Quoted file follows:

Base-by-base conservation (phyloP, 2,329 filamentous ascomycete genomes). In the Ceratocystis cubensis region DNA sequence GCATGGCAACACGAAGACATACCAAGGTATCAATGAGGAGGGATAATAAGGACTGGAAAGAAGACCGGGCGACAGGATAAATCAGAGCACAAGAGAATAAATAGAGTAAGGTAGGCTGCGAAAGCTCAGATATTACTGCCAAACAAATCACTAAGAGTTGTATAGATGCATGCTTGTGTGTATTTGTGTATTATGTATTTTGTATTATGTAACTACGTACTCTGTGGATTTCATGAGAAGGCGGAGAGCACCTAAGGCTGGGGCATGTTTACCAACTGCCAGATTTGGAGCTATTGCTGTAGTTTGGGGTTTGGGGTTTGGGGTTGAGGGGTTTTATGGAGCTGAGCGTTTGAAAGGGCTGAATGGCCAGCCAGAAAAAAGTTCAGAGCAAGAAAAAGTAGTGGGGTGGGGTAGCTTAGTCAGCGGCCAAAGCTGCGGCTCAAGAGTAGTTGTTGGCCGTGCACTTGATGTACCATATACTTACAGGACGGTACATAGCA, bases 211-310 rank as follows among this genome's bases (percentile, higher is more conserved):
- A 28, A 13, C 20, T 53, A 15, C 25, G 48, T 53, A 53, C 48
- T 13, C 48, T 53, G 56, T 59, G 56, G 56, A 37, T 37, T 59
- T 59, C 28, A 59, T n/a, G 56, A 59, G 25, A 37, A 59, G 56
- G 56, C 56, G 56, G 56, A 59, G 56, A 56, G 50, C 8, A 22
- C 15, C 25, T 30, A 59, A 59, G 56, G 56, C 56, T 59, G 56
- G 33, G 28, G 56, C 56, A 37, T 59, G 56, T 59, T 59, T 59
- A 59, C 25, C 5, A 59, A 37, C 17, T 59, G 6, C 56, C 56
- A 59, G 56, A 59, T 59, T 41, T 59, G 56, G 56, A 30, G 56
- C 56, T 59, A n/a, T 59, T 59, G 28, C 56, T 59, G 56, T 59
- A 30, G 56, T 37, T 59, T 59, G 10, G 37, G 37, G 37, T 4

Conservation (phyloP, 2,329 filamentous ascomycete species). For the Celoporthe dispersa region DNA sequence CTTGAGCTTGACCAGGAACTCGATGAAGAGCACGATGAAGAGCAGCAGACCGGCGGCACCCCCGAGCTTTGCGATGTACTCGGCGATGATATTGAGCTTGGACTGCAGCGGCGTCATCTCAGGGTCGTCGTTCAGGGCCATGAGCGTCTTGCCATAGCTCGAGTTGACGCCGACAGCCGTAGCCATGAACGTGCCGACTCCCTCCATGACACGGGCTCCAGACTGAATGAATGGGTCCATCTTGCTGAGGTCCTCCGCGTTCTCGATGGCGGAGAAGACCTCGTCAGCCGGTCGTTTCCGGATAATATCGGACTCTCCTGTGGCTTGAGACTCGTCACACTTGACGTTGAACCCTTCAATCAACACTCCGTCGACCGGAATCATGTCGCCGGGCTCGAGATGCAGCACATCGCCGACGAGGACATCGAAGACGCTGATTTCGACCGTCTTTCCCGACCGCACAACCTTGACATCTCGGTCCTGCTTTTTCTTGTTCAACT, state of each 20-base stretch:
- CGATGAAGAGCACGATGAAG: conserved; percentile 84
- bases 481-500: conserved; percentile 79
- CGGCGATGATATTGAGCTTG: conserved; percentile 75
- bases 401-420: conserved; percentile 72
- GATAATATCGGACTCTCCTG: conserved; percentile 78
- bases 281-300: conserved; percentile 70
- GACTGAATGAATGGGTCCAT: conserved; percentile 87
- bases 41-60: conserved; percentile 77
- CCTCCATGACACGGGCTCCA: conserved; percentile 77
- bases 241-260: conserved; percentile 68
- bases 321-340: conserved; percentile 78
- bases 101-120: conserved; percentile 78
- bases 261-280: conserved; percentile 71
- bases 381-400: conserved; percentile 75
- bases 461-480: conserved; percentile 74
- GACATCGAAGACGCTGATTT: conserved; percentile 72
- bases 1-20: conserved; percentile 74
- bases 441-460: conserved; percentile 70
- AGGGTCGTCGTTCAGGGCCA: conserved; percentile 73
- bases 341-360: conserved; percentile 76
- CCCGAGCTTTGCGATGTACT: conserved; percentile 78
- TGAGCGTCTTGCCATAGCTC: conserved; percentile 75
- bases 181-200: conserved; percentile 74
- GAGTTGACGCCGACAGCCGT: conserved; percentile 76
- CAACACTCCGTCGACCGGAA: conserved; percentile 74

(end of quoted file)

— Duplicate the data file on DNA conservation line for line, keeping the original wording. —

Base-by-base conservation (phyloP, 2,329 filamentous ascomycete genomes). In the Ceratocystis cubensis region DNA sequence GCATGGCAACACGAAGACATACCAAGGTATCAATGAGGAGGGATAATAAGGACTGGAAAGAAGACCGGGCGACAGGATAAATCAGAGCACAAGAGAATAAATAGAGTAAGGTAGGCTGCGAAAGCTCAGATATTACTGCCAAACAAATCACTAAGAGTTGTATAGATGCATGCTTGTGTGTATTTGTGTATTATGTATTTTGTATTATGTAACTACGTACTCTGTGGATTTCATGAGAAGGCGGAGAGCACCTAAGGCTGGGGCATGTTTACCAACTGCCAGATTTGGAGCTATTGCTGTAGTTTGGGGTTTGGGGTTTGGGGTTGAGGGGTTTTATGGAGCTGAGCGTTTGAAAGGGCTGAATGGCCAGCCAGAAAAAAGTTCAGAGCAAGAAAAAGTAGTGGGGTGGGGTAGCTTAGTCAGCGGCCAAAGCTGCGGCTCAAGAGTAGTTGTTGGCCGTGCACTTGATGTACCATATACTTACAGGACGGTACATAGCA, bases 211-310 rank as follows among this genome's bases (percentile, higher is more conserved):
- A 28, A 13, C 20, T 53, A 15, C 25, G 48, T 53, A 53, C 48
- T 13, C 48, T 53, G 56, T 59, G 56, G 56, A 37, T 37, T 59
- T 59, C 28, A 59, T n/a, G 56, A 59, G 25, A 37, A 59, G 56
- G 56, C 56, G 56, G 56, A 59, G 56, A 56, G 50, C 8, A 22
- C 15, C 25, T 30, A 59, A 59, G 56, G 56, C 56, T 59, G 56
- G 33, G 28, G 56, C 56, A 37, T 59, G 56, T 59, T 59, T 59
- A 59, C 25, C 5, A 59, A 37, C 17, T 59, G 6, C 56, C 56
- A 59, G 56, A 59, T 59, T 41, T 59, G 56, G 56, A 30, G 56
- C 56, T 59, A n/a, T 59, T 59, G 28, C 56, T 59, G 56, T 59
- A 30, G 56, T 37, T 59, T 59, G 10, G 37, G 37, G 37, T 4

Conservation (phyloP, 2,329 filamentous ascomycete species). For the Celoporthe dispersa region DNA sequence CTTGAGCTTGACCAGGAACTCGATGAAGAGCACGATGAAGAGCAGCAGACCGGCGGCACCCCCGAGCTTTGCGATGTACTCGGCGATGATATTGAGCTTGGACTGCAGCGGCGTCATCTCAGGGTCGTCGTTCAGGGCCATGAGCGTCTTGCCATAGCTCGAGTTGACGCCGACAGCCGTAGCCATGAACGTGCCGACTCCCTCCATGACACGGGCTCCAGACTGAATGAATGGGTCCATCTTGCTGAGGTCCTCCGCGTTCTCGATGGCGGAGAAGACCTCGTCAGCCGGTCGTTTCCGGATAATATCGGACTCTCCTGTGGCTTGAGACTCGTCACACTTGACGTTGAACCCTTCAATCAACACTCCGTCGACCGGAATCATGTCGCCGGGCTCGAGATGCAGCACATCGCCGACGAGGACATCGAAGACGCTGATTTCGACCGTCTTTCCCGACCGCACAACCTTGACATCTCGGTCCTGCTTTTTCTTGTTCAACT, state of each 20-base stretch:
- CGATGAAGAGCACGATGAAG: conserved; percentile 84
- bases 481-500: conserved; percentile 79
- CGGCGATGATATTGAGCTTG: conserved; percentile 75
- bases 401-420: conserved; percentile 72
- GATAATATCGGACTCTCCTG: conserved; percentile 78
- bases 281-300: conserved; percentile 70
- GACTGAATGAATGGGTCCAT: conserved; percentile 87
- bases 41-60: conserved; percentile 77
- CCTCCATGACACGGGCTCCA: conserved; percentile 77
- bases 241-260: conserved; percentile 68
- bases 321-340: conserved; percentile 78
- bases 101-120: conserved; percentile 78
- bases 261-280: conserved; percentile 71
- bases 381-400: conserved; percentile 75
- bases 461-480: conserved; percentile 74
- GACATCGAAGACGCTGATTT: conserved; percentile 72
- bases 1-20: conserved; percentile 74
- bases 441-460: conserved; percentile 70
- AGGGTCGTCGTTCAGGGCCA: conserved; percentile 73
- bases 341-360: conserved; percentile 76
- CCCGAGCTTTGCGATGTACT: conserved; percentile 78
- TGAGCGTCTTGCCATAGCTC: conserved; percentile 75
- bases 181-200: conserved; percentile 74
- GAGTTGACGCCGACAGCCGT: conserved; percentile 76
- CAACACTCCGTCGACCGGAA: conserved; percentile 74